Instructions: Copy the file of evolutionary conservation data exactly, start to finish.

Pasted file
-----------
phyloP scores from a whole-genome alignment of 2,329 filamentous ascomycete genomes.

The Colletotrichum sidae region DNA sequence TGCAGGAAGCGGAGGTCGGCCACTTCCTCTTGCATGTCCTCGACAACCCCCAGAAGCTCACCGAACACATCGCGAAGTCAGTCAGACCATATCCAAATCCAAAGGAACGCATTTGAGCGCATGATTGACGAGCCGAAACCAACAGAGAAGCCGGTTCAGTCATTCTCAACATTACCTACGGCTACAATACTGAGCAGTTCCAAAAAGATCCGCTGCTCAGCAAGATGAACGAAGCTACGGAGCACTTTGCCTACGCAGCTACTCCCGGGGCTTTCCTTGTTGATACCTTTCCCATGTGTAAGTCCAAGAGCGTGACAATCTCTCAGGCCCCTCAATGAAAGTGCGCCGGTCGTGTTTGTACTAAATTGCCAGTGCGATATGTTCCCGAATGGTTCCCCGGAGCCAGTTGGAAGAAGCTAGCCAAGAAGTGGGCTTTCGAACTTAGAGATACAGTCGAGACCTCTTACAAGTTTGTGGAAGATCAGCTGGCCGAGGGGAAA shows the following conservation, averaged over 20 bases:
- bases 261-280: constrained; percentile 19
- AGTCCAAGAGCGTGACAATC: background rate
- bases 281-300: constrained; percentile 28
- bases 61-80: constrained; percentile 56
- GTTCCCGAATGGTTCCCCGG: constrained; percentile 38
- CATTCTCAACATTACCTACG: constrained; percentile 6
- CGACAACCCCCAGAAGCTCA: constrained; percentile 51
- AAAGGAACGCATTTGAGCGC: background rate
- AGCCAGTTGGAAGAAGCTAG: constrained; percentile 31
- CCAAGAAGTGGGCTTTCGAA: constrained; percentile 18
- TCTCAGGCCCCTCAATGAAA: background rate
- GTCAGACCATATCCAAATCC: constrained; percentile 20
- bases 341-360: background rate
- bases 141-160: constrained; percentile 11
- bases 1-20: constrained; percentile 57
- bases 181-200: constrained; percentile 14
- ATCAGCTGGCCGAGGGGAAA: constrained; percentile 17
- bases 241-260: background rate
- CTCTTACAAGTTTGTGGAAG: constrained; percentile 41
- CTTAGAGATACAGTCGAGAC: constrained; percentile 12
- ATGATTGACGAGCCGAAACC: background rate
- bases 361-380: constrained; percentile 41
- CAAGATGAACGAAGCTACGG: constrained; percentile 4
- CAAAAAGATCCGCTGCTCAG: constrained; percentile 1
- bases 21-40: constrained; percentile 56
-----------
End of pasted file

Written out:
phyloP scores from a whole-genome alignment of 2,329 filamentous ascomycete genomes.

The Colletotrichum sidae region DNA sequence TGCAGGAAGCGGAGGTCGGCCACTTCCTCTTGCATGTCCTCGACAACCCCCAGAAGCTCACCGAACACATCGCGAAGTCAGTCAGACCATATCCAAATCCAAAGGAACGCATTTGAGCGCATGATTGACGAGCCGAAACCAACAGAGAAGCCGGTTCAGTCATTCTCAACATTACCTACGGCTACAATACTGAGCAGTTCCAAAAAGATCCGCTGCTCAGCAAGATGAACGAAGCTACGGAGCACTTTGCCTACGCAGCTACTCCCGGGGCTTTCCTTGTTGATACCTTTCCCATGTGTAAGTCCAAGAGCGTGACAATCTCTCAGGCCCCTCAATGAAAGTGCGCCGGTCGTGTTTGTACTAAATTGCCAGTGCGATATGTTCCCGAATGGTTCCCCGGAGCCAGTTGGAAGAAGCTAGCCAAGAAGTGGGCTTTCGAACTTAGAGATACAGTCGAGACCTCTTACAAGTTTGTGGAAGATCAGCTGGCCGAGGGGAAA shows the following conservation, averaged over 20 bases:
- bases 261-280: constrained; percentile 19
- AGTCCAAGAGCGTGACAATC: background rate
- bases 281-300: constrained; percentile 28
- bases 61-80: constrained; percentile 56
- GTTCCCGAATGGTTCCCCGG: constrained; percentile 38
- CATTCTCAACATTACCTACG: constrained; percentile 6
- CGACAACCCCCAGAAGCTCA: constrained; percentile 51
- AAAGGAACGCATTTGAGCGC: background rate
- AGCCAGTTGGAAGAAGCTAG: constrained; percentile 31
- CCAAGAAGTGGGCTTTCGAA: constrained; percentile 18
- TCTCAGGCCCCTCAATGAAA: background rate
- GTCAGACCATATCCAAATCC: constrained; percentile 20
- bases 341-360: background rate
- bases 141-160: constrained; percentile 11
- bases 1-20: constrained; percentile 57
- bases 181-200: constrained; percentile 14
- ATCAGCTGGCCGAGGGGAAA: constrained; percentile 17
- bases 241-260: background rate
- CTCTTACAAGTTTGTGGAAG: constrained; percentile 41
- CTTAGAGATACAGTCGAGAC: constrained; percentile 12
- ATGATTGACGAGCCGAAACC: background rate
- bases 361-380: constrained; percentile 41
- CAAGATGAACGAAGCTACGG: constrained; percentile 4
- CAAAAAGATCCGCTGCTCAG: constrained; percentile 1
- bases 21-40: constrained; percentile 56